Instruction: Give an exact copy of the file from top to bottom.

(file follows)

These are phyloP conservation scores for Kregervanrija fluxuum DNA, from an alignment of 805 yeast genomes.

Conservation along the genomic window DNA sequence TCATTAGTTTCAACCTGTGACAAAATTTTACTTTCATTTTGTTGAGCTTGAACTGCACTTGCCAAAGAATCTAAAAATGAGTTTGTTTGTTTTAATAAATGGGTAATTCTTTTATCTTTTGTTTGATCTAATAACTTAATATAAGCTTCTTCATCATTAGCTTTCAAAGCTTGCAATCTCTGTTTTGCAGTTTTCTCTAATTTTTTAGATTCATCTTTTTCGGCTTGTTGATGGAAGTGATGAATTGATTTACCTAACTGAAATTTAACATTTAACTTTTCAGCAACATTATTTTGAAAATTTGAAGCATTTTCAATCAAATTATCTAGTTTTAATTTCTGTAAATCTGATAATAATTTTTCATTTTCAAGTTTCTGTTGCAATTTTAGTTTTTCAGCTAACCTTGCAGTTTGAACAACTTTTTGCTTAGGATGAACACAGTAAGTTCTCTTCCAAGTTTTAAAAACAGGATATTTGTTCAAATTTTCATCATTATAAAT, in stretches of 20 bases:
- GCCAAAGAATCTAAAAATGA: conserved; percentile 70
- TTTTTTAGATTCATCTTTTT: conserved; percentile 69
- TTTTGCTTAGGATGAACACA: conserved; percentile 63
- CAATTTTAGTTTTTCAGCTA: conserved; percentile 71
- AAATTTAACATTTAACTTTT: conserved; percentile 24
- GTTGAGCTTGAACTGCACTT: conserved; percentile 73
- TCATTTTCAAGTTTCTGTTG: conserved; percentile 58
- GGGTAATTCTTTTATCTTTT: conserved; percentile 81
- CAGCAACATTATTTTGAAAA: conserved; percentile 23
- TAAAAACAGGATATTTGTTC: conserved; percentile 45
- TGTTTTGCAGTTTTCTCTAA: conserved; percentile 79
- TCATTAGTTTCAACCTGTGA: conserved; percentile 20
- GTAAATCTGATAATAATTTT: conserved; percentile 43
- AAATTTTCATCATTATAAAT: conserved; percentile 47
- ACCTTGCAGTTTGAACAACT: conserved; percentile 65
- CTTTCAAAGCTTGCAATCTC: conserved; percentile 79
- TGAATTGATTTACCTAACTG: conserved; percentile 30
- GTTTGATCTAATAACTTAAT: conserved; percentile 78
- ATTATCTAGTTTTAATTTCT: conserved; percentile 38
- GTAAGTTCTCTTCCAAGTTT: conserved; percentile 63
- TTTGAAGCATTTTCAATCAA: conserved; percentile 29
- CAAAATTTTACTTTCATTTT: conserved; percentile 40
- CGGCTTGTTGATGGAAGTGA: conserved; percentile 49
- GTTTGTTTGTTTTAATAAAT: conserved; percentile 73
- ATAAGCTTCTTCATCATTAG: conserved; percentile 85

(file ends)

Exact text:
These are phyloP conservation scores for Kregervanrija fluxuum DNA, from an alignment of 805 yeast genomes.

Conservation along the genomic window DNA sequence TCATTAGTTTCAACCTGTGACAAAATTTTACTTTCATTTTGTTGAGCTTGAACTGCACTTGCCAAAGAATCTAAAAATGAGTTTGTTTGTTTTAATAAATGGGTAATTCTTTTATCTTTTGTTTGATCTAATAACTTAATATAAGCTTCTTCATCATTAGCTTTCAAAGCTTGCAATCTCTGTTTTGCAGTTTTCTCTAATTTTTTAGATTCATCTTTTTCGGCTTGTTGATGGAAGTGATGAATTGATTTACCTAACTGAAATTTAACATTTAACTTTTCAGCAACATTATTTTGAAAATTTGAAGCATTTTCAATCAAATTATCTAGTTTTAATTTCTGTAAATCTGATAATAATTTTTCATTTTCAAGTTTCTGTTGCAATTTTAGTTTTTCAGCTAACCTTGCAGTTTGAACAACTTTTTGCTTAGGATGAACACAGTAAGTTCTCTTCCAAGTTTTAAAAACAGGATATTTGTTCAAATTTTCATCATTATAAAT, in stretches of 20 bases:
- GCCAAAGAATCTAAAAATGA: conserved; percentile 70
- TTTTTTAGATTCATCTTTTT: conserved; percentile 69
- TTTTGCTTAGGATGAACACA: conserved; percentile 63
- CAATTTTAGTTTTTCAGCTA: conserved; percentile 71
- AAATTTAACATTTAACTTTT: conserved; percentile 24
- GTTGAGCTTGAACTGCACTT: conserved; percentile 73
- TCATTTTCAAGTTTCTGTTG: conserved; percentile 58
- GGGTAATTCTTTTATCTTTT: conserved; percentile 81
- CAGCAACATTATTTTGAAAA: conserved; percentile 23
- TAAAAACAGGATATTTGTTC: conserved; percentile 45
- TGTTTTGCAGTTTTCTCTAA: conserved; percentile 79
- TCATTAGTTTCAACCTGTGA: conserved; percentile 20
- GTAAATCTGATAATAATTTT: conserved; percentile 43
- AAATTTTCATCATTATAAAT: conserved; percentile 47
- ACCTTGCAGTTTGAACAACT: conserved; percentile 65
- CTTTCAAAGCTTGCAATCTC: conserved; percentile 79
- TGAATTGATTTACCTAACTG: conserved; percentile 30
- GTTTGATCTAATAACTTAAT: conserved; percentile 78
- ATTATCTAGTTTTAATTTCT: conserved; percentile 38
- GTAAGTTCTCTTCCAAGTTT: conserved; percentile 63
- TTTGAAGCATTTTCAATCAA: conserved; percentile 29
- CAAAATTTTACTTTCATTTT: conserved; percentile 40
- CGGCTTGTTGATGGAAGTGA: conserved; percentile 49
- GTTTGTTTGTTTTAATAAAT: conserved; percentile 73
- ATAAGCTTCTTCATCATTAG: conserved; percentile 85